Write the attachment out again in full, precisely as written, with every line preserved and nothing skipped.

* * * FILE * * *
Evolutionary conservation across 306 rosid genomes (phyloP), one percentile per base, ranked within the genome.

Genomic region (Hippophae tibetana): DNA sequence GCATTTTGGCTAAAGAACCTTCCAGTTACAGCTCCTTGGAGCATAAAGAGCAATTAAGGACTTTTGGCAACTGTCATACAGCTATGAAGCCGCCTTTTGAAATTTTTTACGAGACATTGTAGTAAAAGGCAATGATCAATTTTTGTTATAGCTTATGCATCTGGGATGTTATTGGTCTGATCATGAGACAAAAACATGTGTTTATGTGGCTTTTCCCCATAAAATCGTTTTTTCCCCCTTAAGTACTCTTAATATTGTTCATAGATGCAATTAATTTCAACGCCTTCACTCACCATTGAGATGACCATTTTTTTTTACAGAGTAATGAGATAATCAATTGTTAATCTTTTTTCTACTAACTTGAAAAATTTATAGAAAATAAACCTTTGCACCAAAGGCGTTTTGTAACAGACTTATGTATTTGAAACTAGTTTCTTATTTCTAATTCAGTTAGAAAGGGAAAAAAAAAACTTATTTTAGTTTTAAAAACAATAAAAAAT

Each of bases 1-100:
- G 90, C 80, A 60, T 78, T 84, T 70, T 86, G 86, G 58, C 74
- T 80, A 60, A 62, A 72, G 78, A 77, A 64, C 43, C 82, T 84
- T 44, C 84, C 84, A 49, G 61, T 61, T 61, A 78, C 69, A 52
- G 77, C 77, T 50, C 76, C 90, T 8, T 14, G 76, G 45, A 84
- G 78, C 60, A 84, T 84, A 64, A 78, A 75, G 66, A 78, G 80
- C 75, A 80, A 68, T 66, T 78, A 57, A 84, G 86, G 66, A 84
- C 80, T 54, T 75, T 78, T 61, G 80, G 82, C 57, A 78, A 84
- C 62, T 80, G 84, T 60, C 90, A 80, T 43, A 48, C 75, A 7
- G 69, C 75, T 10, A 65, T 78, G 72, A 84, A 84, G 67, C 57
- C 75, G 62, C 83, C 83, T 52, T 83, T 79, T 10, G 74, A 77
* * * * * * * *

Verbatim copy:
Evolutionary conservation across 306 rosid genomes (phyloP), one percentile per base, ranked within the genome.

Genomic region (Hippophae tibetana): DNA sequence GCATTTTGGCTAAAGAACCTTCCAGTTACAGCTCCTTGGAGCATAAAGAGCAATTAAGGACTTTTGGCAACTGTCATACAGCTATGAAGCCGCCTTTTGAAATTTTTTACGAGACATTGTAGTAAAAGGCAATGATCAATTTTTGTTATAGCTTATGCATCTGGGATGTTATTGGTCTGATCATGAGACAAAAACATGTGTTTATGTGGCTTTTCCCCATAAAATCGTTTTTTCCCCCTTAAGTACTCTTAATATTGTTCATAGATGCAATTAATTTCAACGCCTTCACTCACCATTGAGATGACCATTTTTTTTTACAGAGTAATGAGATAATCAATTGTTAATCTTTTTTCTACTAACTTGAAAAATTTATAGAAAATAAACCTTTGCACCAAAGGCGTTTTGTAACAGACTTATGTATTTGAAACTAGTTTCTTATTTCTAATTCAGTTAGAAAGGGAAAAAAAAAACTTATTTTAGTTTTAAAAACAATAAAAAAT

Each of bases 1-100:
- G 90, C 80, A 60, T 78, T 84, T 70, T 86, G 86, G 58, C 74
- T 80, A 60, A 62, A 72, G 78, A 77, A 64, C 43, C 82, T 84
- T 44, C 84, C 84, A 49, G 61, T 61, T 61, A 78, C 69, A 52
- G 77, C 77, T 50, C 76, C 90, T 8, T 14, G 76, G 45, A 84
- G 78, C 60, A 84, T 84, A 64, A 78, A 75, G 66, A 78, G 80
- C 75, A 80, A 68, T 66, T 78, A 57, A 84, G 86, G 66, A 84
- C 80, T 54, T 75, T 78, T 61, G 80, G 82, C 57, A 78, A 84
- C 62, T 80, G 84, T 60, C 90, A 80, T 43, A 48, C 75, A 7
- G 69, C 75, T 10, A 65, T 78, G 72, A 84, A 84, G 67, C 57
- C 75, G 62, C 83, C 83, T 52, T 83, T 79, T 10, G 74, A 77